closing the work-related road safety data availability gap.



5.2 Unnecessary burden on industry

HSC/E is concerned that ‘notification and reporting of all work-related road safety incidents
would add an unnecessary burden on business’.

For most organizations this is simply not true. RIDDOR reportable accidents, dangerous
occurrences and diseases are comparatively rare events. Most work-related road safety
incidents involve asset damage or very minor injury only – although they have the potential
to be serious or fatal. Depending on the work undertaken, and how well risk-managed the
fleet is, a typical group of 100 work-related drivers may have 50 reportable minor asset
damage incidents in a year. Of these, 1 or 2 at most are likely to be RIDDOR reportable.
Figure 4 shows data from a large vehicle fleet, driven by over 100,000 people who were
involved in 60,000 incidents over two years. During the same time period there were less
than 1,100 injuries to the organization’s own people or third parties. In other words, less
than 2% would have even been considered as RIDDOR reportable. Many of these were
probably below the RIDDOR threshold of ‘3 days lost time’ anyhow.




                                                                                           9
Figure 4 – Sample work-related road safety data


               TP - Minor
             TP - Serious
              TP - Fatality
    Insured Pass - Minor
  Insured Pass - Serious
   Insured Pass - Fatality
    Insured Driver - Minor
  Insured Driver - Serious
  Insured Driver - Fatality

                              0   100   200   300    400     500     600     700



RIDDOR is the best means of gathering information because all companies, institutions
and organisations already have to comply, so no ‘new’ mechanisms would need to be
developed to collect the information, which means that no extra administrative burden
would be necessary.



5.3 Extra work for enforcing authorities

HSC/E fears that ‘enforcing authorities would have to handle a potentially very sizable
increase in the number of reports and potentially serious resource implications as a result’.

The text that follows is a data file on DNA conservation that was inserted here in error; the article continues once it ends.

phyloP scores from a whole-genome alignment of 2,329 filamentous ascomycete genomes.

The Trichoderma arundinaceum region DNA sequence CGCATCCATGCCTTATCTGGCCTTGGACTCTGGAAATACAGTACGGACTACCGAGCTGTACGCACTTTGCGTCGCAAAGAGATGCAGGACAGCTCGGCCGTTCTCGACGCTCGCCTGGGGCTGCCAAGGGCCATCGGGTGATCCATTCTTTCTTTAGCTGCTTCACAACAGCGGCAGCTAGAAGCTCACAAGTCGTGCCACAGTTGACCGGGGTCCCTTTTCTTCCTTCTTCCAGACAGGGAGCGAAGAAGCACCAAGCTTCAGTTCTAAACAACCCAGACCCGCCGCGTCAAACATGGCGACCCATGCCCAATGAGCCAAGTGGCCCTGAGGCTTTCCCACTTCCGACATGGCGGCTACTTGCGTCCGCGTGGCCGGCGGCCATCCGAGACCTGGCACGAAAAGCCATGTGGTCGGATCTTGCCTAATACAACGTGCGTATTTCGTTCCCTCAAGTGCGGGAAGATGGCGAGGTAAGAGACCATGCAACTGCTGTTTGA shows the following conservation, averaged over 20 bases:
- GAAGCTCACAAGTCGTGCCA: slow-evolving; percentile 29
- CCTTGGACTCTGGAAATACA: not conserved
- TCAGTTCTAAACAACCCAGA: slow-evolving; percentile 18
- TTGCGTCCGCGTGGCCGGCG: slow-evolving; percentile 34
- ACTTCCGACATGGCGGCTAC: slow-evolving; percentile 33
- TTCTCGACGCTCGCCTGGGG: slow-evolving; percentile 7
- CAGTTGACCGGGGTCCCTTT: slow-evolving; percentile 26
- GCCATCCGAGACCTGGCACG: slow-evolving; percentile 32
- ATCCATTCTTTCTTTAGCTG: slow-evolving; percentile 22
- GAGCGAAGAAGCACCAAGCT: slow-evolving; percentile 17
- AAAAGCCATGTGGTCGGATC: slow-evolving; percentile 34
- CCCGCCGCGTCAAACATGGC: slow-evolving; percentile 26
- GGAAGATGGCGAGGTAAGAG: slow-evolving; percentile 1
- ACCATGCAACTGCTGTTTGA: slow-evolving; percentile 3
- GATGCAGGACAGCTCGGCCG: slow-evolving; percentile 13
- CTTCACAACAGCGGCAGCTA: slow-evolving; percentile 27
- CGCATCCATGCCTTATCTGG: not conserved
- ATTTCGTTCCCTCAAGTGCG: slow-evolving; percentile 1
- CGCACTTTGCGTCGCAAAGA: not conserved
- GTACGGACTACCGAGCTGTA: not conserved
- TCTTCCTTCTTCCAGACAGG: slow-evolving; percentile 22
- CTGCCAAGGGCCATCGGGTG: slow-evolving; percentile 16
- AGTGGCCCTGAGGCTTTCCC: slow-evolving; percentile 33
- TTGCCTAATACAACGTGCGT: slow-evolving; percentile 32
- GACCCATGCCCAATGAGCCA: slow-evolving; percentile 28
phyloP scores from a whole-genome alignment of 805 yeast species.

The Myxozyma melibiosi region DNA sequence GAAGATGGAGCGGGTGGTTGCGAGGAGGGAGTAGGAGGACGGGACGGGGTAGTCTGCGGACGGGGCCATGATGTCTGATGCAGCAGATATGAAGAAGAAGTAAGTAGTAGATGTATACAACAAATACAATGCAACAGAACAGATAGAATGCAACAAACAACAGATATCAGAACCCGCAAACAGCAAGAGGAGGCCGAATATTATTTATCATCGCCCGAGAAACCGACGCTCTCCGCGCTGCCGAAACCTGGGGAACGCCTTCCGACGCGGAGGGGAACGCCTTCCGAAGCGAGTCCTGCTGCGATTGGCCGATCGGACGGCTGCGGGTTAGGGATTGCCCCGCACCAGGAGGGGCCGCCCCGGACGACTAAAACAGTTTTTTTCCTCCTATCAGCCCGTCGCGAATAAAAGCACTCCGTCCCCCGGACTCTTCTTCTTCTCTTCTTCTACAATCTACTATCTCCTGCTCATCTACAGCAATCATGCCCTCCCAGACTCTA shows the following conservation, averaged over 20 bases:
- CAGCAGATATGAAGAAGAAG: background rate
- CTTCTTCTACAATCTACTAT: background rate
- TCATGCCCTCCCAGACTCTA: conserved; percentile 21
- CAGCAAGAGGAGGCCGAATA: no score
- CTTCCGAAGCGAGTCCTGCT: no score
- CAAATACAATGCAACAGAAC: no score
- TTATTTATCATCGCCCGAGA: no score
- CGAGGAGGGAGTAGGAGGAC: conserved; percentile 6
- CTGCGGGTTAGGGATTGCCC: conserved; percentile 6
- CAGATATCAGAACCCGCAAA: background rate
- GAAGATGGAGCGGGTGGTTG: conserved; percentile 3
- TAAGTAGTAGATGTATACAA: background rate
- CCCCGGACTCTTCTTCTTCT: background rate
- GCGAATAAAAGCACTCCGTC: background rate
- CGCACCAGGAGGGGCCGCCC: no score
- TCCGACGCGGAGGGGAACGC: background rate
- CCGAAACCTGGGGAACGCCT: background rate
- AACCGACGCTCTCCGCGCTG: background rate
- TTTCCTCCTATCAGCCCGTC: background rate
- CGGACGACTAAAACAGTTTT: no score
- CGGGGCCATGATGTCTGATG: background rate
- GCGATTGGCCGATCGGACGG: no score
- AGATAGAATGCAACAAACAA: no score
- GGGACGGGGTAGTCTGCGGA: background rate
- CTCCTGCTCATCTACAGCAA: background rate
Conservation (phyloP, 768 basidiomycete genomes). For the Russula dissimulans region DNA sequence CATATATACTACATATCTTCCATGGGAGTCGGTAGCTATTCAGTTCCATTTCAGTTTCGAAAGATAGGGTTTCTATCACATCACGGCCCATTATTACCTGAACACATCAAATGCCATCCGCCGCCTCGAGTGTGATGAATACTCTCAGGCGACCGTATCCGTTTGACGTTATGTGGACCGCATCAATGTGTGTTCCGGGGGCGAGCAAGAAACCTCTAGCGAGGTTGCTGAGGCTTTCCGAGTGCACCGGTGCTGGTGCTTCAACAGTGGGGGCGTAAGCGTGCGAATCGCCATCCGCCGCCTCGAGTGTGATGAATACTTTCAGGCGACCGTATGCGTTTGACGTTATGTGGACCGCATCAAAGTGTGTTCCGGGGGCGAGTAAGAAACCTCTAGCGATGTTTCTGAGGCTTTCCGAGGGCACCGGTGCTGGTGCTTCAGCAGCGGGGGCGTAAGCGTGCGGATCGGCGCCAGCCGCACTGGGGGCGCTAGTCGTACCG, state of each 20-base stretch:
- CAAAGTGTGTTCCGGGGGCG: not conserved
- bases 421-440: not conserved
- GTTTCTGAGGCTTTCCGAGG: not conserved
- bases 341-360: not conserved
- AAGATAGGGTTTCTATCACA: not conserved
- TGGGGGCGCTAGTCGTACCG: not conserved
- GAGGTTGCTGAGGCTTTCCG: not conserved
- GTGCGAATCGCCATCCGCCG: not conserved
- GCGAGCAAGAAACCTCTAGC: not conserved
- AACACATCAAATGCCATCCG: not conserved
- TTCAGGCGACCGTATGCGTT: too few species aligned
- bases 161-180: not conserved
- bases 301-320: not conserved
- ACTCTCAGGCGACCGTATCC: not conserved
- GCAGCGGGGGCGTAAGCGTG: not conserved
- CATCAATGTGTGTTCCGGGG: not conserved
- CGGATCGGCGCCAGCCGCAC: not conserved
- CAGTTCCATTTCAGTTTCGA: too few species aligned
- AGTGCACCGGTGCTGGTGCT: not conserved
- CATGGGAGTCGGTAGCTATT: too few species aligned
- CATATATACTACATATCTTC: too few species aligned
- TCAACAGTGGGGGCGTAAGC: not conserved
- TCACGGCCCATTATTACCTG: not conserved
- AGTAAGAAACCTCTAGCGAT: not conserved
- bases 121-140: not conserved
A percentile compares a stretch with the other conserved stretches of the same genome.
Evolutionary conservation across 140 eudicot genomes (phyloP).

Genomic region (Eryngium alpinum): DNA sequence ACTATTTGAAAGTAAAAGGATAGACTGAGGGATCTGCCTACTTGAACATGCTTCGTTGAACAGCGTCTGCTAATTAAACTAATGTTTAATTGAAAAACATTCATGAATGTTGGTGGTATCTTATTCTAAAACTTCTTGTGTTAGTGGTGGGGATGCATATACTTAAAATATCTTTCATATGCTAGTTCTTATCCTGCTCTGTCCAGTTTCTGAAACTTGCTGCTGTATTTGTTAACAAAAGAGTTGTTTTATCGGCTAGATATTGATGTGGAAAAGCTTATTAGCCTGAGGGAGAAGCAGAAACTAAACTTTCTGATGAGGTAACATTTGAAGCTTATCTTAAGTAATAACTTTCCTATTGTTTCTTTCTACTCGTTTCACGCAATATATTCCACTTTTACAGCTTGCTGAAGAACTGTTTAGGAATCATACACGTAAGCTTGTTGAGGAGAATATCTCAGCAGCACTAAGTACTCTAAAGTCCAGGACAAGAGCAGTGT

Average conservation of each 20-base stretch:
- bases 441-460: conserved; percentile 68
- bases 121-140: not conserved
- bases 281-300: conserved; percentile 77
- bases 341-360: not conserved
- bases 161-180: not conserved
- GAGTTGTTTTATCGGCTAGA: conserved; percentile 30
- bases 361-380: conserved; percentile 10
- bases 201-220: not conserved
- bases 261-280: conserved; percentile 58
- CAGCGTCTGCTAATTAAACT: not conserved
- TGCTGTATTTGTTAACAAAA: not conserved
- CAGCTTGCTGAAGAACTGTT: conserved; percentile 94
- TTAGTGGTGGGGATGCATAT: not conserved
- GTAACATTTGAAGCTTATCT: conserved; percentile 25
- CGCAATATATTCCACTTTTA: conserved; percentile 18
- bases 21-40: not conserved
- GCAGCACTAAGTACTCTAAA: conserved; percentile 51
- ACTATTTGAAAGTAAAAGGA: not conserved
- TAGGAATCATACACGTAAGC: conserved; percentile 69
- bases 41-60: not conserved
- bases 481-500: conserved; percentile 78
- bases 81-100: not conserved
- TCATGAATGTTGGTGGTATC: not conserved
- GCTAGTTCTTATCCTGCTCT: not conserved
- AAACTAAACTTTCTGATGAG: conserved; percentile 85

There would be some extra recording of incidents, but the resources implications of this
would not be great in relation to the likely benefits and data visibility described above. As
well as the information on the existing form F2508, this review of RIDDOR is also an
opportunity to consider several other data fields which would be important in relation to
monitoring vehicle incidents. These should include the following, which would potentially
bring many benefits, in terms of data collection coding, analysis, strategy development and
inter-agency integration.

       Insurance claim/reference number.
       Hospital incident number.
       Police Stats 19 incident number.
       Vehicle type (eg van, car, bus, truck, bike, motorbike).
       Vehicle Movement (eg forward, reversing, stationery, parked).
       Location type (eg on the road, collection/delivery point, own site, other).

We can advise on these codes in more detail if required.




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5.4 Diversion from HSC strategy priorities

HSC/E fears that it ‘might find itself being diverted from its current HSC Strategy priorities
to the detriment of its strategic programs’.

This could be true, but is unlikely. Even just by collecting and allowing data visibility HSC/E
would be performing a very important role. If the data, or at a future time a change of
priorities for the Minister or the HSC, led to work-related road safety becoming a core
strategic program, then the data would be available to justify it. If the extent of the problem
is not as great as has been predicted, or as it is in the US, Finland and Australia, then the
data would allow great scope and backing for the current strategy priorities.



5.5 Likely impact and costs to our business or organisation

The likely impact on our business will be substantial and positive. It will make it much
easier to target our own and customer efforts to improve road safety, reduce human harm
and minimise asset damage. As well as improved data to target risks with relevant
countermeasures, it will also mean everyone is working towards the same high level
incident definition of ‘3 days lost time’ – which will allow more effective benchmarking and